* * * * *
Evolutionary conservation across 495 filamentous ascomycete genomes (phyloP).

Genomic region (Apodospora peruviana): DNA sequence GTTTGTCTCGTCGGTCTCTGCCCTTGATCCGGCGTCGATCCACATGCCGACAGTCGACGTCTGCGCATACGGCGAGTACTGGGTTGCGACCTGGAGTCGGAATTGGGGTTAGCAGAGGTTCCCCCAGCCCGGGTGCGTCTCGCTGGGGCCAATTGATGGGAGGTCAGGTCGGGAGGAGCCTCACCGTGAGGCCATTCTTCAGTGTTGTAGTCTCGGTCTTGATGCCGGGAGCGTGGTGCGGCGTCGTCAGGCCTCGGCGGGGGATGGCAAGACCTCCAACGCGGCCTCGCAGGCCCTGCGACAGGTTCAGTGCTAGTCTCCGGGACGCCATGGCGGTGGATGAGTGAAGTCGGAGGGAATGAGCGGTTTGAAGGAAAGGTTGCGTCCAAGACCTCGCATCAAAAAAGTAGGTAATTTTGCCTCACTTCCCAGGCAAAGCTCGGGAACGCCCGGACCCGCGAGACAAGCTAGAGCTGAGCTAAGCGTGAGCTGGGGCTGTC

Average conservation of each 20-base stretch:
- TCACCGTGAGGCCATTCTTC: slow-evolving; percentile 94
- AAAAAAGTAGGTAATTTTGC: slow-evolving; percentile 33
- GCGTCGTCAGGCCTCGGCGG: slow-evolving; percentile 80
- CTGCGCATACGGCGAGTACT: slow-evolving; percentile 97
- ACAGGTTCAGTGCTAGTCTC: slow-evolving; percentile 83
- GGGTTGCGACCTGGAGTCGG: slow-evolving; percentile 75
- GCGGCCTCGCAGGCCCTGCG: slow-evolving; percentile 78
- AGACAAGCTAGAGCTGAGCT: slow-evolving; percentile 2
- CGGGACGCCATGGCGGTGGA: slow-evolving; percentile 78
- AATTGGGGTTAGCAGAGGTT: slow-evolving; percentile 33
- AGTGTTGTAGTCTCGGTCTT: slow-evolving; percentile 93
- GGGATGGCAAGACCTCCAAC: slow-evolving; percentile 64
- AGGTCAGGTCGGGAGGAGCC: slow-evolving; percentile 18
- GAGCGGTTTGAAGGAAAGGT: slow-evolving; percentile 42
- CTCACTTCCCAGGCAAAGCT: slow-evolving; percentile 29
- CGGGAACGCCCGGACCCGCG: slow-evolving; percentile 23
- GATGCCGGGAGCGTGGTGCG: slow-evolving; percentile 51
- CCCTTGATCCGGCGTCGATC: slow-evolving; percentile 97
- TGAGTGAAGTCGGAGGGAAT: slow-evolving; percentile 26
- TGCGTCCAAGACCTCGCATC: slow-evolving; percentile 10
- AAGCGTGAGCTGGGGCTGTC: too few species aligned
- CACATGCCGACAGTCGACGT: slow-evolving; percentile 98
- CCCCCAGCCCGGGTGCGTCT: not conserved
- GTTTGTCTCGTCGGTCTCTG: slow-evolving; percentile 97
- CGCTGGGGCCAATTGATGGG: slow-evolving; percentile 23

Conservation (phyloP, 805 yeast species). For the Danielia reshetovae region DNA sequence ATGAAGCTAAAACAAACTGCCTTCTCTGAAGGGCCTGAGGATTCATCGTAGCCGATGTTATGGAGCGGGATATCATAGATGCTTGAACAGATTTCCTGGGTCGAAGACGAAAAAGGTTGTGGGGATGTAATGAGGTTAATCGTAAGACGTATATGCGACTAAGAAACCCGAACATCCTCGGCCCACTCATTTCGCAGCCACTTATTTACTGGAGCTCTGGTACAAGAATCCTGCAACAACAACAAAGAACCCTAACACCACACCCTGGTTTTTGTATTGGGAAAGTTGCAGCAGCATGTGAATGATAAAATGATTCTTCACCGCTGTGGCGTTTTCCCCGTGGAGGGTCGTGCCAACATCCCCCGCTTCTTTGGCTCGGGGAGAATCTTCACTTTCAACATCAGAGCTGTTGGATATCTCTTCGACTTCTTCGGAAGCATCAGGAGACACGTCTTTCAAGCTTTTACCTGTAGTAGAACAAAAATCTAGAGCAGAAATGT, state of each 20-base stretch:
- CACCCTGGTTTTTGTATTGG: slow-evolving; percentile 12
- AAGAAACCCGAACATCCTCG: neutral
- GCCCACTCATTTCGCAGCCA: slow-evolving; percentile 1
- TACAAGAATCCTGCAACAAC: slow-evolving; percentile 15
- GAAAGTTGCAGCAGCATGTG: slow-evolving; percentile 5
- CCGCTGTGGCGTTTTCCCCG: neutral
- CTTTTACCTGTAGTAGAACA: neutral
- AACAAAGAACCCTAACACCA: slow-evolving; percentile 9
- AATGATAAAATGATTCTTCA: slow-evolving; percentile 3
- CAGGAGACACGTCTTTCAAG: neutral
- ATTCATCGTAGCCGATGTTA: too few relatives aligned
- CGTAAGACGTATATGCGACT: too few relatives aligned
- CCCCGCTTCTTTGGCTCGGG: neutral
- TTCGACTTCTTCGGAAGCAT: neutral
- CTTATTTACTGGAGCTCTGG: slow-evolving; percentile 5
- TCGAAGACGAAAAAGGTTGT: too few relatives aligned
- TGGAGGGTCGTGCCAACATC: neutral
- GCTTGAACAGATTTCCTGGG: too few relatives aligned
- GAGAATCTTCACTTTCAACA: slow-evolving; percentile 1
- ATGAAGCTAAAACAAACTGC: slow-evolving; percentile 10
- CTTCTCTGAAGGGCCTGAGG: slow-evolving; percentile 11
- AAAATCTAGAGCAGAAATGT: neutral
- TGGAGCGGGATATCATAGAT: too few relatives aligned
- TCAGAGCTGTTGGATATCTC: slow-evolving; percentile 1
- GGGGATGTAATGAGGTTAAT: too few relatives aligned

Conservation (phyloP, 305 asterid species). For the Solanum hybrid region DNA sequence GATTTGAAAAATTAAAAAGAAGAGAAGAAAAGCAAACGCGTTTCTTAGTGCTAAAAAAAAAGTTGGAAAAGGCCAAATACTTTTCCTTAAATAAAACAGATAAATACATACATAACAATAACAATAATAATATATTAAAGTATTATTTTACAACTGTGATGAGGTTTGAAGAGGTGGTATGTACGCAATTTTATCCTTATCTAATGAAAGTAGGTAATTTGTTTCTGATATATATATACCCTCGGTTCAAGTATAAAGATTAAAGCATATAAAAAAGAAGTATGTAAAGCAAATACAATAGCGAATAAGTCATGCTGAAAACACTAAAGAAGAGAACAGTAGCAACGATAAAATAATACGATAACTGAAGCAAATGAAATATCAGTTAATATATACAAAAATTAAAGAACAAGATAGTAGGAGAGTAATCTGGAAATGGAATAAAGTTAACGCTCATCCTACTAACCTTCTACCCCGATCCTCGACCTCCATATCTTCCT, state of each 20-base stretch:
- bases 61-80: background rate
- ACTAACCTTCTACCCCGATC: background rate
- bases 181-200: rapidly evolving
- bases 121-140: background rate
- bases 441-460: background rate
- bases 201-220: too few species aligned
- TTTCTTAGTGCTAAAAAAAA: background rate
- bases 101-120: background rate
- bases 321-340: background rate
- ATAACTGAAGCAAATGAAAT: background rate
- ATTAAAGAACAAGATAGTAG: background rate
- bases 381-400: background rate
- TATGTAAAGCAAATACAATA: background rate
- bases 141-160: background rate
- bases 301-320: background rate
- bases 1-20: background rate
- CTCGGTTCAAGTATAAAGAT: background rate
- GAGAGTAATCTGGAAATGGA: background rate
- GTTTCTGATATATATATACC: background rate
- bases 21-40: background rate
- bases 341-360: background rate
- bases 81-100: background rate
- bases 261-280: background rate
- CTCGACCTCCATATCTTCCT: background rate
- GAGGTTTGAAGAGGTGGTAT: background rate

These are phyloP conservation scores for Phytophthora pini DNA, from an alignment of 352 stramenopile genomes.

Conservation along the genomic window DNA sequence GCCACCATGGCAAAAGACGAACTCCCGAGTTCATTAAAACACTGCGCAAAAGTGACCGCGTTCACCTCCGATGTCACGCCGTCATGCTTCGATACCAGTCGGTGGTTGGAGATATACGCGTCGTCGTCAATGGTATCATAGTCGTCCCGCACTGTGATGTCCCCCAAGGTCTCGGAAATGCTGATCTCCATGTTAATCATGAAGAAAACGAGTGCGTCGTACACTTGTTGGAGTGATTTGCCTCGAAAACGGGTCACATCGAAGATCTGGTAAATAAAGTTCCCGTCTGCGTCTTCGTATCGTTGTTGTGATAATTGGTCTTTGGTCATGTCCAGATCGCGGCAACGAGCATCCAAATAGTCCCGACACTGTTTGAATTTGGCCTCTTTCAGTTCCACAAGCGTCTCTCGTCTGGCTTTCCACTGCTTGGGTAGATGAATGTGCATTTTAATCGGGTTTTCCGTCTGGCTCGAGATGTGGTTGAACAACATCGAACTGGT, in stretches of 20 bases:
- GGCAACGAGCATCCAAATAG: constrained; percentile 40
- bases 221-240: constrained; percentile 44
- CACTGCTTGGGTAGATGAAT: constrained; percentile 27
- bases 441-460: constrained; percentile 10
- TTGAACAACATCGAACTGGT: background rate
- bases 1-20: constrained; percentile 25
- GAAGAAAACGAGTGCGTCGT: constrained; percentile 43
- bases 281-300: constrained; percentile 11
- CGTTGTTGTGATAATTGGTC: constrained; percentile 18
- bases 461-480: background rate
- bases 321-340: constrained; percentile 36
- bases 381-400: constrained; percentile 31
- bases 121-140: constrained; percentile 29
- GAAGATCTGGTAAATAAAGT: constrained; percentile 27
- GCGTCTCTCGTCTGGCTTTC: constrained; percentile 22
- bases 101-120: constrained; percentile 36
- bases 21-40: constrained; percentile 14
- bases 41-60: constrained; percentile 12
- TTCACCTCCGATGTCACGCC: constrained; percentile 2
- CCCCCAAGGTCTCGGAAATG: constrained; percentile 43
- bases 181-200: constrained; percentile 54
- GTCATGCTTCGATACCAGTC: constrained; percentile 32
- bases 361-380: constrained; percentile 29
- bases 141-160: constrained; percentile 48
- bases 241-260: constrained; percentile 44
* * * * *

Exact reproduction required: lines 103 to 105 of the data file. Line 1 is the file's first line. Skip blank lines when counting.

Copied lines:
- bases 181-200: constrained; percentile 54
- GTCATGCTTCGATACCAGTC: constrained; percentile 32
- bases 361-380: constrained; percentile 29